[lg policy] Gender-neutral pronoun policy lacking at Ryerson

Harold Schiffman hfsclpp at gmail.com
Wed Apr 6 20:47:22 UTC 2016

 Gender-neutral pronoun policy lacking at Ryerson
21 hours ago
[image: A lack of policy surrounding gender-neutral pronouns has created
issues for students in the classroom. PHOTO: Jake Scott]

Photo: Jake Scott

*By Nicole Schmidt and Brenda Molina-Navidad*

A lack of university policy surrounding gender-neutral pronoun usage in the
classroom has been causing problems for transgender students.

Trans Collective coordinator Markus Harwood-Jones, who uses he and they
pronouns, said they choose not to use gender-neutral pronouns in class
because of how often professors are unwilling to be accommodating. Issues
that stem from within the classroom, they added, are the most common
complaints students bring forward.

While writing an essay earlier this year, Harwood-Jones used gender-neutral
pronouns. When the assignment was returned, they said the professor flagged
the pronoun-use as a grammatical issue.

“This professor was very adamant. Even after we spoke and agreed to
disagree, she still expressed that she doesn’t feel like it’s academically
appropriate,” said Harwood-Jones, adding that they’ve seen other instances
where students have felt so marginalized in class that they’ve stopped

There has been a long standing debate within academic communities when it
comes to pronoun-usage. Gender-specific pronouns, such as “she” and “he,”
are typically encouraged in academic writing over “they,” “them” and
“their.” Despite disagreements over grammar, the use of gender-neutral
pronouns has become more common and, according to the Oxford Dictionaries,
is now widely accepted in speech and writing.

Grammatical discrepancies are common among students, according to Jane
Freeman, director of English Language and Writing Support at the University
of Toronto (U of T). This can make the differentiation unclear when
somebody has made an error, she added. “Using a plural pronoun to mean a
singular is grammatically incorrect. However, it’s become a statement of
personal identity to use a gender neutral pronoun for some writers in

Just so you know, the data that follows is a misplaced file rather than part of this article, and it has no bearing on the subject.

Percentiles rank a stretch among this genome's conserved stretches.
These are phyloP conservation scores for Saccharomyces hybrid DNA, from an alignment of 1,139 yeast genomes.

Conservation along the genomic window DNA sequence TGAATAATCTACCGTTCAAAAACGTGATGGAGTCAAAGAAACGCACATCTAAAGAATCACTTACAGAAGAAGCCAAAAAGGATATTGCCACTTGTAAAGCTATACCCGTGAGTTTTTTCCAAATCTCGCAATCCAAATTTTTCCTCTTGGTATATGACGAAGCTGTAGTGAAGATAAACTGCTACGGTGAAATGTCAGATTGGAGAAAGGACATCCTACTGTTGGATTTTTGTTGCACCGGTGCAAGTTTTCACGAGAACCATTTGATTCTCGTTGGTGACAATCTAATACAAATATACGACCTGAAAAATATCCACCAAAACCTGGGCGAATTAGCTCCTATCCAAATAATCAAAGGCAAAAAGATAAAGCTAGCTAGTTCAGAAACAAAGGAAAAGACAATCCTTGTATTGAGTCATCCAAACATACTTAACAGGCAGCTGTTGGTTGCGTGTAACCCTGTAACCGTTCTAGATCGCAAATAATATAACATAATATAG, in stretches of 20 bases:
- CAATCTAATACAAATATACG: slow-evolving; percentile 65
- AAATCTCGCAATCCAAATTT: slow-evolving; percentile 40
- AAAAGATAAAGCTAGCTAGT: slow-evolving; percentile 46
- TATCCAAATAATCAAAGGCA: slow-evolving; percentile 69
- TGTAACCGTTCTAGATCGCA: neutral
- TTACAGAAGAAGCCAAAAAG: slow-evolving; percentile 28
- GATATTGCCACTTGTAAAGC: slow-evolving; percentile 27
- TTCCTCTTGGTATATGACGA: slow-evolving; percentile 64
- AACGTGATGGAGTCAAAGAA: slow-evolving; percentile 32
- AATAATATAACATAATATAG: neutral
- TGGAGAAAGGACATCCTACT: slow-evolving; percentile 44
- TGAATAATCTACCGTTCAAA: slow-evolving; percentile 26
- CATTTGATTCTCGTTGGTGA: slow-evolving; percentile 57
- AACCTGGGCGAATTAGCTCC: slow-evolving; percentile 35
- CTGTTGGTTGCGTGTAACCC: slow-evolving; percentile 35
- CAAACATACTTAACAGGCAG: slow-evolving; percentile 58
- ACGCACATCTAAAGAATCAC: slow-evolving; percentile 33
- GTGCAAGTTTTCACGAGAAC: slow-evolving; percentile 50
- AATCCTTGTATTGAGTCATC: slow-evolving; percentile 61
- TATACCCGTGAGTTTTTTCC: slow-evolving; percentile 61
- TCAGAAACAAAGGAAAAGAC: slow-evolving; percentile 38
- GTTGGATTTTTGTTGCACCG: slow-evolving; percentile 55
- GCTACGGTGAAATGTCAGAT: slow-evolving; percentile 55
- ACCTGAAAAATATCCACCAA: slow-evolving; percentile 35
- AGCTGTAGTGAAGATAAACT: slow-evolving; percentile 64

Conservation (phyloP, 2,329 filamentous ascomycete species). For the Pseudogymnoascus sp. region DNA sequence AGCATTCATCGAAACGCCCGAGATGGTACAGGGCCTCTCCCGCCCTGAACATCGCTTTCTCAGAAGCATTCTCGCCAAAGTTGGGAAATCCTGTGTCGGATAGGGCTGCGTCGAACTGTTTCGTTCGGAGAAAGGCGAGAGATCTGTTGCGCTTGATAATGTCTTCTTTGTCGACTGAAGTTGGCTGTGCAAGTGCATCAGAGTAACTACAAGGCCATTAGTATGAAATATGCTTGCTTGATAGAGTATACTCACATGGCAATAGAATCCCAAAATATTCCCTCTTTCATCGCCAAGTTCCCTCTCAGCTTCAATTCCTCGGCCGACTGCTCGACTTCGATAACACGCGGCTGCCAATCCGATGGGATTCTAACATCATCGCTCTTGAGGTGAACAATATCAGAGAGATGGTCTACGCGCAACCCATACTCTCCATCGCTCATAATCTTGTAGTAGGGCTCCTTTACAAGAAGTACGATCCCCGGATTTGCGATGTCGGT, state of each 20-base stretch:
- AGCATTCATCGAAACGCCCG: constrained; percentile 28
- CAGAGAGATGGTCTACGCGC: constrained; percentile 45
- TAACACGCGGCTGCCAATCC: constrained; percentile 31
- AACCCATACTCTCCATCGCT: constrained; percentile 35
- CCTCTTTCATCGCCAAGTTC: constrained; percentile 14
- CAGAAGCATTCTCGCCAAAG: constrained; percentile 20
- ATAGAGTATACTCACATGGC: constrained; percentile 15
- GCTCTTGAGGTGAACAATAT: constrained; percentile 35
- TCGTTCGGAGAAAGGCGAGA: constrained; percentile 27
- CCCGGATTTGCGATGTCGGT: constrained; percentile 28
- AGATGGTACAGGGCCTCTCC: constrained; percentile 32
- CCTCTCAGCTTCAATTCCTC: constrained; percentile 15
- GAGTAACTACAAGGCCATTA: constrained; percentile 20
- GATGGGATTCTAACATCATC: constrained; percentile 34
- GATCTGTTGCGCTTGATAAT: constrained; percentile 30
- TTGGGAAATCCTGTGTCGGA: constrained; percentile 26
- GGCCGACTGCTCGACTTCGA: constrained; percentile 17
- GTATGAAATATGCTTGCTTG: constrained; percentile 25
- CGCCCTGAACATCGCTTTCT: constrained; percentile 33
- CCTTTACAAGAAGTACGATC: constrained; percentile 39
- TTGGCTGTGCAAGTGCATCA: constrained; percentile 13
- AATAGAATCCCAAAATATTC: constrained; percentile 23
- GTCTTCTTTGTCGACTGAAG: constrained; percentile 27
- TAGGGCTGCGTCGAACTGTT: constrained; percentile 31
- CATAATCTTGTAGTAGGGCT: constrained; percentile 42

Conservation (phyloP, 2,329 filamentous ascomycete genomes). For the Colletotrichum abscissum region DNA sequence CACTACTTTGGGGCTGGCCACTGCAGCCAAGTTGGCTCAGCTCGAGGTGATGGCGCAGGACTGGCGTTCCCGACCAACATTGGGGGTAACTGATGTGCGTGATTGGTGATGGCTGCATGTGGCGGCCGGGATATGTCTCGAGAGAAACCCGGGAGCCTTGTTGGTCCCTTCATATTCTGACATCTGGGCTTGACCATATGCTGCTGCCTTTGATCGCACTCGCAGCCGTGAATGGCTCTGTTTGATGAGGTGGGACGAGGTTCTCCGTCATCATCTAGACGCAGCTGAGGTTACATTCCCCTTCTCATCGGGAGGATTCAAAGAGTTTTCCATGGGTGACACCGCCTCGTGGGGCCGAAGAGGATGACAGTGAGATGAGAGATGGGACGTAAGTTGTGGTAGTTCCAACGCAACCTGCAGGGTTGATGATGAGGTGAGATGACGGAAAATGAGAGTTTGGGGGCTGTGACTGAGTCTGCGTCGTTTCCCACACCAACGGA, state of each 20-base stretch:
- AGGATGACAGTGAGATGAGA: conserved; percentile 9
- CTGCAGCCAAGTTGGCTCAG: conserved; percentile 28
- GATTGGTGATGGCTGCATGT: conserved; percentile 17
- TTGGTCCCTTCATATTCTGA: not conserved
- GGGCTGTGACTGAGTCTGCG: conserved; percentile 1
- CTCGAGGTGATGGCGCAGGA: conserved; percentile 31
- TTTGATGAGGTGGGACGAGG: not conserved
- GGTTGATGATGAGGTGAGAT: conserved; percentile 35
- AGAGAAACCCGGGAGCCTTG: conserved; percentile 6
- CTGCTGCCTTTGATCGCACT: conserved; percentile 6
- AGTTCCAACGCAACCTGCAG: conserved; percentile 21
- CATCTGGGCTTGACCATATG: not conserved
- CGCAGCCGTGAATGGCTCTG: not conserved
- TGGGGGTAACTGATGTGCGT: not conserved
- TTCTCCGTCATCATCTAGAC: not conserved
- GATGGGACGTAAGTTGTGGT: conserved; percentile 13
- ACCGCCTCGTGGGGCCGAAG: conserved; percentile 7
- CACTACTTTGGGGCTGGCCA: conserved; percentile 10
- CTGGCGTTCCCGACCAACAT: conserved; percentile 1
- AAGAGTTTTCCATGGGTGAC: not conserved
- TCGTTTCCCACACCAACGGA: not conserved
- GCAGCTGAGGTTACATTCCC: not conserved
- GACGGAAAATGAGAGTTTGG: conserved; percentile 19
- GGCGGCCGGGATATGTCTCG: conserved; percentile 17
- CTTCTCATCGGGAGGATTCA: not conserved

context,” she said. “When it’s used strategically in that context, it’s not
an error; it’s a choice.”

U of T does not currently have a formal policy in place prohibiting or
accepting the use of gender-neutral pronouns in the classroom.

Nora Farrell, Ryerson’s Ombudperson who assists students with complaints
surrounding fairness, emphasized that language is constantly evolving to
reflect the way society is moving. “It’s really more of an inclusion
issue,” she said.

Some universities in Canada have adopted policies to address language
issues. Mount Allison University in New Brunswick has a policy on the use
of gender-neutral pronouns, which states that “Gender neutral language
shall be used in all official University documents … as well as in other
University communications.” These guidelines were created “to be of
assistance to members of the university community in every academic
situation in choosing words which are accurate, clear and free from bias.”

York also has a gender-free language policy, in addition to a guide on
gender identity and expression. Similarly, Queen’s created inclusive
language guidelines, which favour gender-neutral phrases over those that
make “sex distinctions.”

While Ryerson does have a discrimination and harassment prevention policy,
which includes gender identity and gender expression, gender-neutral
language and pronoun usage is not included. Andrew Hunter, Ryerson’s
Interim Associate Dean of the Faculty of Arts, said there are no
gender-neutral language regulations within the English department. He added
that he is not aware of regulations within other departments.

But Dale Smith, associate professor in Ryerson’s English department, said
creating a policy for gender-neutral pronouns may be problematic because it
could shift the focus away from the issue.

“Imposing policy guidelines around language is kind of a dangerous approach
to it and it doesn’t build anything but respect for policy rather than
respect for the larger reality that we inhabit,” he said.

For many students, the advocacy for gender-pronoun usage falls on them.
Fifth-year social work student Gabi Tabi said pronoun use isn’t something
that’s openly discussed, and that it should be.

“Some people think, ‘It’s just a gender pronoun, it’s no big deal.’ But it
is a big deal for me. It’s a part of my identity. For people who don’t
respect those pronouns, it really invalidates you and your identity.”


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